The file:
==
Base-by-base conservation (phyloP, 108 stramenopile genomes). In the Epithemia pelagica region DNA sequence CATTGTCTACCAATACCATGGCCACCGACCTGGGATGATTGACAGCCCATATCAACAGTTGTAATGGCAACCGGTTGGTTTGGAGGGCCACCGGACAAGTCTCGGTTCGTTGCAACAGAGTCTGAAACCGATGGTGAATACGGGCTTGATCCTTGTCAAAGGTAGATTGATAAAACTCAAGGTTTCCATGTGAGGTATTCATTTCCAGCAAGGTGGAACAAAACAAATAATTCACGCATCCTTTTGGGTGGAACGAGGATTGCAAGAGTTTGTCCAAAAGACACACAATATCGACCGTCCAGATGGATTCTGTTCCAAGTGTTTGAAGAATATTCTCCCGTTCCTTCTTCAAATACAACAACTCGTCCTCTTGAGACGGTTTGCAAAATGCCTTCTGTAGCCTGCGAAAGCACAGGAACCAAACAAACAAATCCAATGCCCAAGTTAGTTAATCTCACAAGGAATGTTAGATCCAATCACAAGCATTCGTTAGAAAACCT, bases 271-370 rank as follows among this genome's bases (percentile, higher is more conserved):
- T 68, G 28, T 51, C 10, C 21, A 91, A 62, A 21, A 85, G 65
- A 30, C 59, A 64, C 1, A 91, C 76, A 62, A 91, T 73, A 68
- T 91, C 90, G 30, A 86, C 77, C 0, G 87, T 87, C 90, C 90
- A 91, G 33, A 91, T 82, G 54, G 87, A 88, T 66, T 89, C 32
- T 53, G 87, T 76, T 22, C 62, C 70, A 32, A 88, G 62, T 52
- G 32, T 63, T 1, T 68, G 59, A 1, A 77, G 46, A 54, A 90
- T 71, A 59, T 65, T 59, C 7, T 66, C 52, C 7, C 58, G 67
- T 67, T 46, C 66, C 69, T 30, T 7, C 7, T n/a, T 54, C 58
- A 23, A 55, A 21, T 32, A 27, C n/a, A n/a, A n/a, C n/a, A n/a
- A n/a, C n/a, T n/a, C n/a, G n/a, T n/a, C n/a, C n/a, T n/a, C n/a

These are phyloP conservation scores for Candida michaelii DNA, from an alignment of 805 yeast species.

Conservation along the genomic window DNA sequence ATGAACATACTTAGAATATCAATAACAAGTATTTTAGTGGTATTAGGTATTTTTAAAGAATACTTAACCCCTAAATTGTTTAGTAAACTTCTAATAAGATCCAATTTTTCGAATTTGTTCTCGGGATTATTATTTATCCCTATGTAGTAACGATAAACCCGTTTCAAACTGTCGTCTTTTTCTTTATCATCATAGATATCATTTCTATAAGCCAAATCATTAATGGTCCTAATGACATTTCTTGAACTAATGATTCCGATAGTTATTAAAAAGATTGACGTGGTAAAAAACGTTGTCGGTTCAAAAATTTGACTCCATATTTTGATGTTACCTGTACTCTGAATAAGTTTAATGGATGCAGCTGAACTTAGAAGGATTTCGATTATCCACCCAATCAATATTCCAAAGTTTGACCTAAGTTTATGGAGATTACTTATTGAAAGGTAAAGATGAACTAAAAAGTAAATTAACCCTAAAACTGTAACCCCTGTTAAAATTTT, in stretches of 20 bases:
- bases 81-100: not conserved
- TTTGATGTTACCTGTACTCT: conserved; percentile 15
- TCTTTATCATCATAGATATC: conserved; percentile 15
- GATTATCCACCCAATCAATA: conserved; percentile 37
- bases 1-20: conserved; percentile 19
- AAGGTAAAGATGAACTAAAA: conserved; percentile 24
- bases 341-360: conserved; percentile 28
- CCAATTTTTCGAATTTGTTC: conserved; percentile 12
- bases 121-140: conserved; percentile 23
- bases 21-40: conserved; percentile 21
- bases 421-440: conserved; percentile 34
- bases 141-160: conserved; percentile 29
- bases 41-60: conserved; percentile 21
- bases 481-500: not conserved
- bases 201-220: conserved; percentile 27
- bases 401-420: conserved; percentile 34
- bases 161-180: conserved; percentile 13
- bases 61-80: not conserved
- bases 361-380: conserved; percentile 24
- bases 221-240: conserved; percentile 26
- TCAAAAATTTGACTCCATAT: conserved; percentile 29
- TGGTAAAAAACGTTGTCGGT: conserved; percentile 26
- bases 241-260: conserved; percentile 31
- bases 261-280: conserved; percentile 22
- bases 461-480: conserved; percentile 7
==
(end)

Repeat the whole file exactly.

Base-by-base conservation (phyloP, 108 stramenopile genomes). In the Epithemia pelagica region DNA sequence CATTGTCTACCAATACCATGGCCACCGACCTGGGATGATTGACAGCCCATATCAACAGTTGTAATGGCAACCGGTTGGTTTGGAGGGCCACCGGACAAGTCTCGGTTCGTTGCAACAGAGTCTGAAACCGATGGTGAATACGGGCTTGATCCTTGTCAAAGGTAGATTGATAAAACTCAAGGTTTCCATGTGAGGTATTCATTTCCAGCAAGGTGGAACAAAACAAATAATTCACGCATCCTTTTGGGTGGAACGAGGATTGCAAGAGTTTGTCCAAAAGACACACAATATCGACCGTCCAGATGGATTCTGTTCCAAGTGTTTGAAGAATATTCTCCCGTTCCTTCTTCAAATACAACAACTCGTCCTCTTGAGACGGTTTGCAAAATGCCTTCTGTAGCCTGCGAAAGCACAGGAACCAAACAAACAAATCCAATGCCCAAGTTAGTTAATCTCACAAGGAATGTTAGATCCAATCACAAGCATTCGTTAGAAAACCT, bases 271-370 rank as follows among this genome's bases (percentile, higher is more conserved):
- T 68, G 28, T 51, C 10, C 21, A 91, A 62, A 21, A 85, G 65
- A 30, C 59, A 64, C 1, A 91, C 76, A 62, A 91, T 73, A 68
- T 91, C 90, G 30, A 86, C 77, C 0, G 87, T 87, C 90, C 90
- A 91, G 33, A 91, T 82, G 54, G 87, A 88, T 66, T 89, C 32
- T 53, G 87, T 76, T 22, C 62, C 70, A 32, A 88, G 62, T 52
- G 32, T 63, T 1, T 68, G 59, A 1, A 77, G 46, A 54, A 90
- T 71, A 59, T 65, T 59, C 7, T 66, C 52, C 7, C 58, G 67
- T 67, T 46, C 66, C 69, T 30, T 7, C 7, T n/a, T 54, C 58
- A 23, A 55, A 21, T 32, A 27, C n/a, A n/a, A n/a, C n/a, A n/a
- A n/a, C n/a, T n/a, C n/a, G n/a, T n/a, C n/a, C n/a, T n/a, C n/a

These are phyloP conservation scores for Candida michaelii DNA, from an alignment of 805 yeast species.

Conservation along the genomic window DNA sequence ATGAACATACTTAGAATATCAATAACAAGTATTTTAGTGGTATTAGGTATTTTTAAAGAATACTTAACCCCTAAATTGTTTAGTAAACTTCTAATAAGATCCAATTTTTCGAATTTGTTCTCGGGATTATTATTTATCCCTATGTAGTAACGATAAACCCGTTTCAAACTGTCGTCTTTTTCTTTATCATCATAGATATCATTTCTATAAGCCAAATCATTAATGGTCCTAATGACATTTCTTGAACTAATGATTCCGATAGTTATTAAAAAGATTGACGTGGTAAAAAACGTTGTCGGTTCAAAAATTTGACTCCATATTTTGATGTTACCTGTACTCTGAATAAGTTTAATGGATGCAGCTGAACTTAGAAGGATTTCGATTATCCACCCAATCAATATTCCAAAGTTTGACCTAAGTTTATGGAGATTACTTATTGAAAGGTAAAGATGAACTAAAAAGTAAATTAACCCTAAAACTGTAACCCCTGTTAAAATTTT, in stretches of 20 bases:
- bases 81-100: not conserved
- TTTGATGTTACCTGTACTCT: conserved; percentile 15
- TCTTTATCATCATAGATATC: conserved; percentile 15
- GATTATCCACCCAATCAATA: conserved; percentile 37
- bases 1-20: conserved; percentile 19
- AAGGTAAAGATGAACTAAAA: conserved; percentile 24
- bases 341-360: conserved; percentile 28
- CCAATTTTTCGAATTTGTTC: conserved; percentile 12
- bases 121-140: conserved; percentile 23
- bases 21-40: conserved; percentile 21
- bases 421-440: conserved; percentile 34
- bases 141-160: conserved; percentile 29
- bases 41-60: conserved; percentile 21
- bases 481-500: not conserved
- bases 201-220: conserved; percentile 27
- bases 401-420: conserved; percentile 34
- bases 161-180: conserved; percentile 13
- bases 61-80: not conserved
- bases 361-380: conserved; percentile 24
- bases 221-240: conserved; percentile 26
- TCAAAAATTTGACTCCATAT: conserved; percentile 29
- TGGTAAAAAACGTTGTCGGT: conserved; percentile 26
- bases 241-260: conserved; percentile 31
- bases 261-280: conserved; percentile 22
- bases 461-480: conserved; percentile 7